Cycling

Here We Go Again: Cycling The Eurovelo 8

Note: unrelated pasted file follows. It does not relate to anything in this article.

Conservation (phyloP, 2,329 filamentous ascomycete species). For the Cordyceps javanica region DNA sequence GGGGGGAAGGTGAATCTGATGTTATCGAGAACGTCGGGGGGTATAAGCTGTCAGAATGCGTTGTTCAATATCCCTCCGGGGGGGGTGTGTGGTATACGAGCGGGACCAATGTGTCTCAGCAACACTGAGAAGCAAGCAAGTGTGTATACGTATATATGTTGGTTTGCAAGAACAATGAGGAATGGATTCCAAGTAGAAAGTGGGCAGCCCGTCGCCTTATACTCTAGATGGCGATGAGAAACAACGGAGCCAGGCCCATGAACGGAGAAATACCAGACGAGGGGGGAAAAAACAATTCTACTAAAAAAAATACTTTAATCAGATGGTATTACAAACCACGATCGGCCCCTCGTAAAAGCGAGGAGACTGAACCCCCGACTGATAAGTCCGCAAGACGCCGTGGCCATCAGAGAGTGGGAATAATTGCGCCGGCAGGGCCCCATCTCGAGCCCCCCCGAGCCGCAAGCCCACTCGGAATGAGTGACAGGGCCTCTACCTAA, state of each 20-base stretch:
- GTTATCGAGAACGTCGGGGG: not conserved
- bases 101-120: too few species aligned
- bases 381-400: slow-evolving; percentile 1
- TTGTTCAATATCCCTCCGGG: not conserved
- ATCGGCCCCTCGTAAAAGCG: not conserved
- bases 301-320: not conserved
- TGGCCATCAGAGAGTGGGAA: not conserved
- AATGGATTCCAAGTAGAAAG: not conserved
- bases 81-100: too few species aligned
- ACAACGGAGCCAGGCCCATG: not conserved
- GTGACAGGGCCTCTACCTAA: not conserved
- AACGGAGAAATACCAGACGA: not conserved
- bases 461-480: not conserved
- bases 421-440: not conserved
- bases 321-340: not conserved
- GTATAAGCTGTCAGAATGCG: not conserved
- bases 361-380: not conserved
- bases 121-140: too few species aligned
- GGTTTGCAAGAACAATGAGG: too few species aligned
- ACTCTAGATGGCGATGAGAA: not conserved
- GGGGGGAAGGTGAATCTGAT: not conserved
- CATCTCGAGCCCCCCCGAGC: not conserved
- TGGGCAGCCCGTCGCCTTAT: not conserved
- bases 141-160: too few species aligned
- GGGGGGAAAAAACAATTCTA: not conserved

The day has arrived. It’s now past midnight and we are into Sunday 30th June 2013. My flight leaves Heathrow Terminal 5 in under seven hours. And yes, I’m nervous. Not that I have had a great deal of time to think about such trivialities as nerves today as I have been trying to get done all the jobs that quite frankly I Screen Shot 2013-06-30 at 00.12.17should have done days, weeks even months ago. It perhaps wasn’t the best idea to leave all the clothes washing and flat cleaning  until the day before my departure but I do have a lodger who I suppose through his rent is part financing this trip so I couldn’t leave the place in a state. The cleaning and washing spread throughout the day as I completed the more specific pre-trip tasks from dawn until dusk and beyond. Packing was obviously the main thing on the list and when you are travelling with a bicycle this isn’t a very straightforward task. Removing the pedals from the bike proved to be the biggest challenge. Firstly I realised that I didn’t have a 15mm spanner to do the job – a dash down to the nearby Homebase sorted that – but then the nuts just wouldn’t budge so another sprint to the professionals at A.W. Cycles and a hefty torque-laden weapon was used to finally get the nut turning. So the pedals removed and the handlebars repositioned, I could start to wrap Reggie in no less than 25 metres of bubble wrap. He will Screen Shot 2013-06-30 at 00.12.34probably have a more comfortable flight than me (although I was allocated a seat next to the window looking westward across my direction of travel through Europe without having to make any changes which pleased me). The CTC-branded bike bag was the final piece of the operation to ensure that my bike arrives in Greece in the same state of repair that he left Heathrow. Adorned with stickers stating that he is ‘fragile’ – he looks more like a Christmas present than a means of transport awaiting his piggyback ride to the south-eastern corner of Europe. I completed packing all my other items into a large holdall which weighs in at a rather convenient 22kgs. This is significant as anything over 23 I have to pay an excess charge for so I am praying that my bathroom scales are as accurate as the ones at the airport check-in desk. Once that task was finished and the cleaning and washing done I sat down at the computer to finish the jobs that could easily have been done many, many days ago; last-minute contacting of the people I will be meeting (and in some cases staying with) en route, finding a route from the airport to the campsite just south of Lavrio (I did the same Google Maps direction finding for the cycles to and from Athens and was somewhat alarmed by the distances they suggest I will have to cycle – ignore for the moment!) & booking a hotel room in the Greek capital (I’ll be staying at what sounds like a great place called the Tempi Hotel just north of the Acropolis). They are all now done. All that is left to do tonight is catch a little sleep before my colleague Stephane arrives to pick me up. He texted earlier saying he would make sure that he had returned from the nightclub by 3:30am. Gallic humour, I hope.